Sacrifice and the federal budget

Amidst the turmoil about the national debt, the budget and the political process to address the situation, Christians and Christian organizations are weighing in too - probably more than usual.

I have Jesus-following friends who disagree - strongly - about what the budget should look like. I have conflicting convictions within myself. And I’m struck that the word “sacrifice” is turning up so often. Sacrifice is a religious word! Maybe that’s why two Christian organizations - the Center for Public Justice and Evangelicals for Social Action - have issued a Call for Intergenerational Justice that addresses the ongoing budget deficit.

Again, not all Christians agree. This joint Call has already received criticism from places such as the Acton Institute and First Things.

What, amidst all of this, can your church do?

The national budget moment has powerful stewardship dimensions. Surely it’s a worthy goal to learn as much as possible about the issues and to the best of our ability help conversations stay rational, calm and helpful. I wonder about convening some evening coffee conversations where members of the congregation can discuss together, learn together, hone each other’s understanding and maybe go home grateful for faithful friends who care as much as we do about how to be Kingdom citizens. There are certainly a lot of discipleship issues to be discussed when we are making budgets.

But how is this a personal matter?

Well, I’m wondering… Does this national conversation have echoes in our churches? In our families? Are there implications for how we make our budgets? Is there an opportunity here for some fresh conversation about family spending patterns? Can we talk about the choices we make with our money and the expectations we have for the money we spend on charity?

In short, how are we shaping our family lives and our congregational lives in ways that address need in truly Christ-like ways?

Comments (3)

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In my opinion, a major part of the Federal deficit is the failure of neighbors (Christians) to take care of neighbors (Christians and non Christians alike). Our call, our duty, is to ensure that the poor are cared for. For decades, our method for doing this has been through organizations or missions. While not exactly bad, this bypasses the whole point of Christ's call for us to care for the poor: which I think is really to connect loving people with desperate and needy people.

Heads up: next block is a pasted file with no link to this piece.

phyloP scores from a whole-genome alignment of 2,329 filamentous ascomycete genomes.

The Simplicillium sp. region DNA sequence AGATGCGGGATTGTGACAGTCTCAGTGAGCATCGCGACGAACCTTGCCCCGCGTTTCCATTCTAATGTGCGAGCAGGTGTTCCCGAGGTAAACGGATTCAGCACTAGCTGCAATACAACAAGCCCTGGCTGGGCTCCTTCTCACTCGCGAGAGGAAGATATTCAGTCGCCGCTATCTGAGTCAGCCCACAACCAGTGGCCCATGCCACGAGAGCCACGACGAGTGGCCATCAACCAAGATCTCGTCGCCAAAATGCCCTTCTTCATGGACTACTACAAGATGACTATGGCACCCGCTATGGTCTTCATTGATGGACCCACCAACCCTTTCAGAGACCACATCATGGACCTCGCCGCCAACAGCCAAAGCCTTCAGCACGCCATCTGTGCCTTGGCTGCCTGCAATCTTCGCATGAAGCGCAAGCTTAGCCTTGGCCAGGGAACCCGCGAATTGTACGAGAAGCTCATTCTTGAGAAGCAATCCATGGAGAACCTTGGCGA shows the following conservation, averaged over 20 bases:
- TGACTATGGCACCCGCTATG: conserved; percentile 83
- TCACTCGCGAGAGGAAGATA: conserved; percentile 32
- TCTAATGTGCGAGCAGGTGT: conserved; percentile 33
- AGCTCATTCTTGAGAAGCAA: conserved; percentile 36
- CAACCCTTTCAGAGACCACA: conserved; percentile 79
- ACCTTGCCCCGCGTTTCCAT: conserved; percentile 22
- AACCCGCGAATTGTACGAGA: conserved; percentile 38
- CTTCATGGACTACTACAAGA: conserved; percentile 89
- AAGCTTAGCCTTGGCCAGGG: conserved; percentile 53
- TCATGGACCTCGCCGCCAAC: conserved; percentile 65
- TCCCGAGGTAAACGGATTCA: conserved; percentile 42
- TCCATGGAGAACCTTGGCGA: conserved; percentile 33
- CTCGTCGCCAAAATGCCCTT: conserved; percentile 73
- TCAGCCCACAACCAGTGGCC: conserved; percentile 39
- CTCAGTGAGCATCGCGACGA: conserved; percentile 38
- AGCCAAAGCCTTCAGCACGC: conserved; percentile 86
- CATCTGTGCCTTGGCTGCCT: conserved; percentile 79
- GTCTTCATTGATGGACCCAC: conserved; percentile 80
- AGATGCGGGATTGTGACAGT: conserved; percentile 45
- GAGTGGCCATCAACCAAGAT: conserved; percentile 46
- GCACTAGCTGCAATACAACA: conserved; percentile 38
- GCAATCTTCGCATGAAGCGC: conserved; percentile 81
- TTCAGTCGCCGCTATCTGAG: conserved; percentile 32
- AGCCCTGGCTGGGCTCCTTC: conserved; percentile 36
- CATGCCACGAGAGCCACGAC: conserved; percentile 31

Many poor, desperate, needy people come from communities, regions, even states that are also poor, desperate, and needy. I would assume the churches in those communities, etc. are equally in dire straits; thus greater ngos and missions from more prosperous areas are called on for help. Perhaps the need (are we including meaningful jobs? quality education? comprehensive care and services? ) is beyond neighborly hotdishes and barn-raisings; can short-term neighborly aid provide lasting solutions and sustainability? Check the need v. the total income and aid provided by non-govt. orgs, and we'll see as you say a great failure on our part. FDR's New Deal saw to it that the care of the nation's poor and resurrection of a failing economy was of national interest---not just a local or private matter, and out of reach of ngos and missions.
Counter the amount of the deficit for social programs v. the amount spent on Defense. Counter the amount proposed for cuts for social programs v. the amount proposed for cuts in Defense. There's a great imbalance of proportionality, and that to me is a great failure of neighbors taking care of neighbors.
This is a vastly complex issue. And while trying to simplify makes for good teaching, it can also complicate more then help. Some things are just complex. Here are a couple of thoughts I work through, not trying to point to anything political or this is the way it should be, just things I find to be true:
1) Debt is simply this: spending more then you take in. To pay off debt you need to spend less then you take in.
2) Public/non-profit vs private sector: If public sector investment is greater then private sector, you have the economic equivalent of a solar powered light bulb. Real world example: Fall of Rome.
4) Centralized control in human history often exacerbates the above problems.

In the past were churches the front runner for meeting needs? yes/no. 2 society dynamics changed: 1) Stronger sense of community and 2) We were a cash based society vs the current debt based.

In the case of Rome: Rome helped those in needs to its own fate. The needy were still there and society was arguably worse off for quite some time afterward. We must help, be generous and reach out as a society, but we need to be within our means as well.


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